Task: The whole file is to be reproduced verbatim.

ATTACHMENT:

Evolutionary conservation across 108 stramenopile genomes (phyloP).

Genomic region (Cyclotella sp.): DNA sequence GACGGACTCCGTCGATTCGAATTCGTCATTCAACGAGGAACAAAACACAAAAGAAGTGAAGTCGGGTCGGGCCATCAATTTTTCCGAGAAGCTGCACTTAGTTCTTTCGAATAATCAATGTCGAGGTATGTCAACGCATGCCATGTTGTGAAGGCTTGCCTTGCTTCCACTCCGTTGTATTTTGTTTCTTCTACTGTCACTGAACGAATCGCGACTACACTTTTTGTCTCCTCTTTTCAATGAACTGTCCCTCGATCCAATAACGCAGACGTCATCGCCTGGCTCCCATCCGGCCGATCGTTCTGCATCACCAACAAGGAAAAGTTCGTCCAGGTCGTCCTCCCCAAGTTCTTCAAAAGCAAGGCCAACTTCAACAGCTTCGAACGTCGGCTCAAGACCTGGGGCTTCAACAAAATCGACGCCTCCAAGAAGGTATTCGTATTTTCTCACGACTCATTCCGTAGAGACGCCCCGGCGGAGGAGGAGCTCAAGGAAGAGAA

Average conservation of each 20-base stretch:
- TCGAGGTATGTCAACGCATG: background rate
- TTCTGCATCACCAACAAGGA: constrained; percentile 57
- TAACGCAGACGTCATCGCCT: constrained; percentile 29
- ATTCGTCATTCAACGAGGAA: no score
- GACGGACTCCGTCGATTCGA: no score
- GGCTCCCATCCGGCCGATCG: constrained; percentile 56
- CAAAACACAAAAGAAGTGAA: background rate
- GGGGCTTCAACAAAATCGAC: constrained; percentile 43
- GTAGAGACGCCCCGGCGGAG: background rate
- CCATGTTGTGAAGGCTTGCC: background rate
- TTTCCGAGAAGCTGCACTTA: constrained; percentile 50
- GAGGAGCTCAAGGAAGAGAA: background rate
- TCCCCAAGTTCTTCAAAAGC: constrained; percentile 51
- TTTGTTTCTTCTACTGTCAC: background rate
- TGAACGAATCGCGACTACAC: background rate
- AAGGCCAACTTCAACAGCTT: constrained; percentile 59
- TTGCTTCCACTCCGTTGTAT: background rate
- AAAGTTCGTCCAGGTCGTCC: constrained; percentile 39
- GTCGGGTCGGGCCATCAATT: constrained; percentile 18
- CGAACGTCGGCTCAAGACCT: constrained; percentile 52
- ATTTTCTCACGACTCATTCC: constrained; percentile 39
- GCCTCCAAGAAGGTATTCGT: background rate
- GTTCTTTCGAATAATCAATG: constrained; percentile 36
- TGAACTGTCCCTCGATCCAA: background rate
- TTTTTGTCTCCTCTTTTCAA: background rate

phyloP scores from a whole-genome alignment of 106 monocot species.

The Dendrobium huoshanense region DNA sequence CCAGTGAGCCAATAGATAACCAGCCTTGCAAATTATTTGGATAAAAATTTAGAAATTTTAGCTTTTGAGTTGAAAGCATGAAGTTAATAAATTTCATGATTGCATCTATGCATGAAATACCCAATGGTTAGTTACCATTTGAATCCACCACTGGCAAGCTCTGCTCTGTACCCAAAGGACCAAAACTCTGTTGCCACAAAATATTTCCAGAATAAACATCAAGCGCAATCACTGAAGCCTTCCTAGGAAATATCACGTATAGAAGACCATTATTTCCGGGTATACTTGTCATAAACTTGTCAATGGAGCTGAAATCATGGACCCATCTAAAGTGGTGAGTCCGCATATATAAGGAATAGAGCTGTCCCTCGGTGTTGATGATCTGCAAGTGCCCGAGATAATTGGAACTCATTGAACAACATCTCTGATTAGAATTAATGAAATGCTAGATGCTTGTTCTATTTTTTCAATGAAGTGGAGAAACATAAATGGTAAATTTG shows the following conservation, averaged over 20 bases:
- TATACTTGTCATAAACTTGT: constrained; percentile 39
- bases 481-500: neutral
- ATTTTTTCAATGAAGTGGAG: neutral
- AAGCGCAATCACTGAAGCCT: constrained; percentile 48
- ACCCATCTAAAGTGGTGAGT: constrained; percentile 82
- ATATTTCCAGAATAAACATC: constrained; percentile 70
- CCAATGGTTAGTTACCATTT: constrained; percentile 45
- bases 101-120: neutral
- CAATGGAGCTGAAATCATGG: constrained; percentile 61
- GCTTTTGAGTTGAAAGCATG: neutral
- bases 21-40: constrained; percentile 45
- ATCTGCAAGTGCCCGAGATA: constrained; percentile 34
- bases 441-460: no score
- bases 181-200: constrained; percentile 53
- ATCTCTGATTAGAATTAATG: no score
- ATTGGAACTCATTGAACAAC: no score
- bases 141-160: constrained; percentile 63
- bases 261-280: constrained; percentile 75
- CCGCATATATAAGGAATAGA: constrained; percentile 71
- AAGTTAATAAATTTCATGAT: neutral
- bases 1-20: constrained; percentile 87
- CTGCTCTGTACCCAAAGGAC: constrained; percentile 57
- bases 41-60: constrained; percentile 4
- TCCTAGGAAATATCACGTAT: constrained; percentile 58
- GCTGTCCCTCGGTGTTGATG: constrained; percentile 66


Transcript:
Evolutionary conservation across 108 stramenopile genomes (phyloP).

Genomic region (Cyclotella sp.): DNA sequence GACGGACTCCGTCGATTCGAATTCGTCATTCAACGAGGAACAAAACACAAAAGAAGTGAAGTCGGGTCGGGCCATCAATTTTTCCGAGAAGCTGCACTTAGTTCTTTCGAATAATCAATGTCGAGGTATGTCAACGCATGCCATGTTGTGAAGGCTTGCCTTGCTTCCACTCCGTTGTATTTTGTTTCTTCTACTGTCACTGAACGAATCGCGACTACACTTTTTGTCTCCTCTTTTCAATGAACTGTCCCTCGATCCAATAACGCAGACGTCATCGCCTGGCTCCCATCCGGCCGATCGTTCTGCATCACCAACAAGGAAAAGTTCGTCCAGGTCGTCCTCCCCAAGTTCTTCAAAAGCAAGGCCAACTTCAACAGCTTCGAACGTCGGCTCAAGACCTGGGGCTTCAACAAAATCGACGCCTCCAAGAAGGTATTCGTATTTTCTCACGACTCATTCCGTAGAGACGCCCCGGCGGAGGAGGAGCTCAAGGAAGAGAA

Average conservation of each 20-base stretch:
- TCGAGGTATGTCAACGCATG: background rate
- TTCTGCATCACCAACAAGGA: constrained; percentile 57
- TAACGCAGACGTCATCGCCT: constrained; percentile 29
- ATTCGTCATTCAACGAGGAA: no score
- GACGGACTCCGTCGATTCGA: no score
- GGCTCCCATCCGGCCGATCG: constrained; percentile 56
- CAAAACACAAAAGAAGTGAA: background rate
- GGGGCTTCAACAAAATCGAC: constrained; percentile 43
- GTAGAGACGCCCCGGCGGAG: background rate
- CCATGTTGTGAAGGCTTGCC: background rate
- TTTCCGAGAAGCTGCACTTA: constrained; percentile 50
- GAGGAGCTCAAGGAAGAGAA: background rate
- TCCCCAAGTTCTTCAAAAGC: constrained; percentile 51
- TTTGTTTCTTCTACTGTCAC: background rate
- TGAACGAATCGCGACTACAC: background rate
- AAGGCCAACTTCAACAGCTT: constrained; percentile 59
- TTGCTTCCACTCCGTTGTAT: background rate
- AAAGTTCGTCCAGGTCGTCC: constrained; percentile 39
- GTCGGGTCGGGCCATCAATT: constrained; percentile 18
- CGAACGTCGGCTCAAGACCT: constrained; percentile 52
- ATTTTCTCACGACTCATTCC: constrained; percentile 39
- GCCTCCAAGAAGGTATTCGT: background rate
- GTTCTTTCGAATAATCAATG: constrained; percentile 36
- TGAACTGTCCCTCGATCCAA: background rate
- TTTTTGTCTCCTCTTTTCAA: background rate

phyloP scores from a whole-genome alignment of 106 monocot species.

The Dendrobium huoshanense region DNA sequence CCAGTGAGCCAATAGATAACCAGCCTTGCAAATTATTTGGATAAAAATTTAGAAATTTTAGCTTTTGAGTTGAAAGCATGAAGTTAATAAATTTCATGATTGCATCTATGCATGAAATACCCAATGGTTAGTTACCATTTGAATCCACCACTGGCAAGCTCTGCTCTGTACCCAAAGGACCAAAACTCTGTTGCCACAAAATATTTCCAGAATAAACATCAAGCGCAATCACTGAAGCCTTCCTAGGAAATATCACGTATAGAAGACCATTATTTCCGGGTATACTTGTCATAAACTTGTCAATGGAGCTGAAATCATGGACCCATCTAAAGTGGTGAGTCCGCATATATAAGGAATAGAGCTGTCCCTCGGTGTTGATGATCTGCAAGTGCCCGAGATAATTGGAACTCATTGAACAACATCTCTGATTAGAATTAATGAAATGCTAGATGCTTGTTCTATTTTTTCAATGAAGTGGAGAAACATAAATGGTAAATTTG shows the following conservation, averaged over 20 bases:
- TATACTTGTCATAAACTTGT: constrained; percentile 39
- bases 481-500: neutral
- ATTTTTTCAATGAAGTGGAG: neutral
- AAGCGCAATCACTGAAGCCT: constrained; percentile 48
- ACCCATCTAAAGTGGTGAGT: constrained; percentile 82
- ATATTTCCAGAATAAACATC: constrained; percentile 70
- CCAATGGTTAGTTACCATTT: constrained; percentile 45
- bases 101-120: neutral
- CAATGGAGCTGAAATCATGG: constrained; percentile 61
- GCTTTTGAGTTGAAAGCATG: neutral
- bases 21-40: constrained; percentile 45
- ATCTGCAAGTGCCCGAGATA: constrained; percentile 34
- bases 441-460: no score
- bases 181-200: constrained; percentile 53
- ATCTCTGATTAGAATTAATG: no score
- ATTGGAACTCATTGAACAAC: no score
- bases 141-160: constrained; percentile 63
- bases 261-280: constrained; percentile 75
- CCGCATATATAAGGAATAGA: constrained; percentile 71
- AAGTTAATAAATTTCATGAT: neutral
- bases 1-20: constrained; percentile 87
- CTGCTCTGTACCCAAAGGAC: constrained; percentile 57
- bases 41-60: constrained; percentile 4
- TCCTAGGAAATATCACGTAT: constrained; percentile 58
- GCTGTCCCTCGGTGTTGATG: constrained; percentile 66